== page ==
Samsung has taken the wraps off its 2022 Neo QLED TV range for the Australian market. While we did see some of the details earlier this year at the Consumer Electronics Show (CES), there were still a few surprises. So, let’s break down what we can expect from Samsung’s top of the range models that are in stores, starting today.
Improved Neo QLED picture quality
Samsung has leaned heavily on Artificial Intelligence to create new algorithms for improving image quality.
First off, all Samsung Neo QLED TVs use advanced mini-LED panels, which provide improved control over where light is positioned compared to normal LCD televisions.
Now, there’s Shape Adaptive Light technology, which improves this control even further. The technology analyses lines, shapes and surfaces in an image to figure out where their borders are. This means that light and colour can be placed within the shapes more accurately, with less light spilling into areas that should be dark, or black. This effect is called ‘blooming’, and not something you want on a high-end screen. It’s also something that OLED TVs from LG and Sony do very well.
In terms of light, or luminance, 2022 models also get 4 times more greyscale levels than 2021 models, thanks to 14-Bit HDR processing. This helps improve the realism of images, with finer graduations between light levels.
Next, there’s Real Depth Enhancer, which, again, uses AI to identify objects in a scene, and then enhances them so they stand out from background objects, creating a sense of depth.
Less blue light for night
Using a built-in light sensor, 2022 Neo QLEDs can reduce the amount of blue-light used in an image depending on the time of day.
As blue light can cause eye strain and even lead to sleep loss, the system will gradually reduce the screen’s brightness and blue light as the day gets later.
Personal picture calibration
You can now calibrate your 2022 Neo QLED TV using an app and camera on your Android or iOS smartphone. There are two types of calibration, one is a Basic mode, which takes about 30 seconds, while the other is a ‘Professional’ calibration that is more rigorous and takes about 10 minutes. You can run the calibration from Samsung’s Smarthings app, or otherwise, launch it from the Smart Hub’s menu.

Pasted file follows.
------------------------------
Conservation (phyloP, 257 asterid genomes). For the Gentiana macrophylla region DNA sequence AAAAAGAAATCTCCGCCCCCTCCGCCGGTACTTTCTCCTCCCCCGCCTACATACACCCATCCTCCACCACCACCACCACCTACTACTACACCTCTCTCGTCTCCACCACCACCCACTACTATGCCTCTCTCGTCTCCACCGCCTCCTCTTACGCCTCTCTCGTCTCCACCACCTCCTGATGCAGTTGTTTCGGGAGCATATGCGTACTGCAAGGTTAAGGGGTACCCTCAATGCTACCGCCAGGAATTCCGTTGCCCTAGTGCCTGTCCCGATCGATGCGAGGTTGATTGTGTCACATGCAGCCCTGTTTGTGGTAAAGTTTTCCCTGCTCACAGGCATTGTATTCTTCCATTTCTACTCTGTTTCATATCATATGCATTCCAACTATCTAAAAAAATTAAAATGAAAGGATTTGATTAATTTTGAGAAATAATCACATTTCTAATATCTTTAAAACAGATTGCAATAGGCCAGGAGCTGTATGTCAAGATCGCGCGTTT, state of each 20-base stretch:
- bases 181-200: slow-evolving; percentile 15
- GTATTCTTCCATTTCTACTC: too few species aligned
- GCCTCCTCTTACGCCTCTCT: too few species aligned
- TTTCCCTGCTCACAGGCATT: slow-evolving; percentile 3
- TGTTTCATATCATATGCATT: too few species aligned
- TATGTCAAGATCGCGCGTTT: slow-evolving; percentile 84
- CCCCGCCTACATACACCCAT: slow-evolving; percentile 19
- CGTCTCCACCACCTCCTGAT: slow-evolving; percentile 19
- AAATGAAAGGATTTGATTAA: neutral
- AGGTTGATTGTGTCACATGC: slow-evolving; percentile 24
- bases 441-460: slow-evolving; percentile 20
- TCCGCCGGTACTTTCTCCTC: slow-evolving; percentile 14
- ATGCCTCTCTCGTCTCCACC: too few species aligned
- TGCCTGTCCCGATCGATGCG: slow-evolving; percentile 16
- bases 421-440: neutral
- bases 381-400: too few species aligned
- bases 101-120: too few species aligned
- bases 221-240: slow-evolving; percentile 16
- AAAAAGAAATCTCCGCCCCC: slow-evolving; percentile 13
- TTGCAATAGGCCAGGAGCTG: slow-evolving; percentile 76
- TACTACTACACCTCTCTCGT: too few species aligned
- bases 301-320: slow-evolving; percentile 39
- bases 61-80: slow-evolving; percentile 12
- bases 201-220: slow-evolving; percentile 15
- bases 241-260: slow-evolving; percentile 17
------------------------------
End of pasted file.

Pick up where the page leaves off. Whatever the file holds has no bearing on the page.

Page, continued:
Once calibrated, your settings can be stored as a custom picture mode, and can be applied to what you’re watching.
Native Neo QLED surround sound
Last year’s Neo QLED models introduced Object Tracking Sound. This is where a grid of speakers positioned behind the panel would make sound appear like it was coming from a certain part of the screen. However, a downside is that they were only able to emulate multi-channel sound, such as Dolby Atomos.
2022 models get native Dolby Atmos support and are also the industry’s first TVs to feature upwards and side-firing speakers built into the back of the panel.
Lastly, we’re finally seeing the ability to send Dolby Atmos wirelessly to 22 Samsung Soundbars.
New Smart Hub
Samsung’s Smart Hub interface has been overhauled to bring your subscription TV content to the fore. This essentially consolidates all your shows from Paramount+, Netflix and Disney+ Stan, Kayo, Binge and catch up TV onto one scrollable screen.
The system will also make suggestions based on what you’ve been watching to help you discover new shows without searching.
Samsung’s own TV Plus channel is included for free, which contains sports, news and entertainment sub-channels.
There’s even new NFT platform where you can view, discover and purchase digital artwork through a collaboration with Nifty Gateway, which is a NFT marketplace.
The 2022 TV and accessories range is available from Wednesday 16th March at retailers and online at samsung.com/au/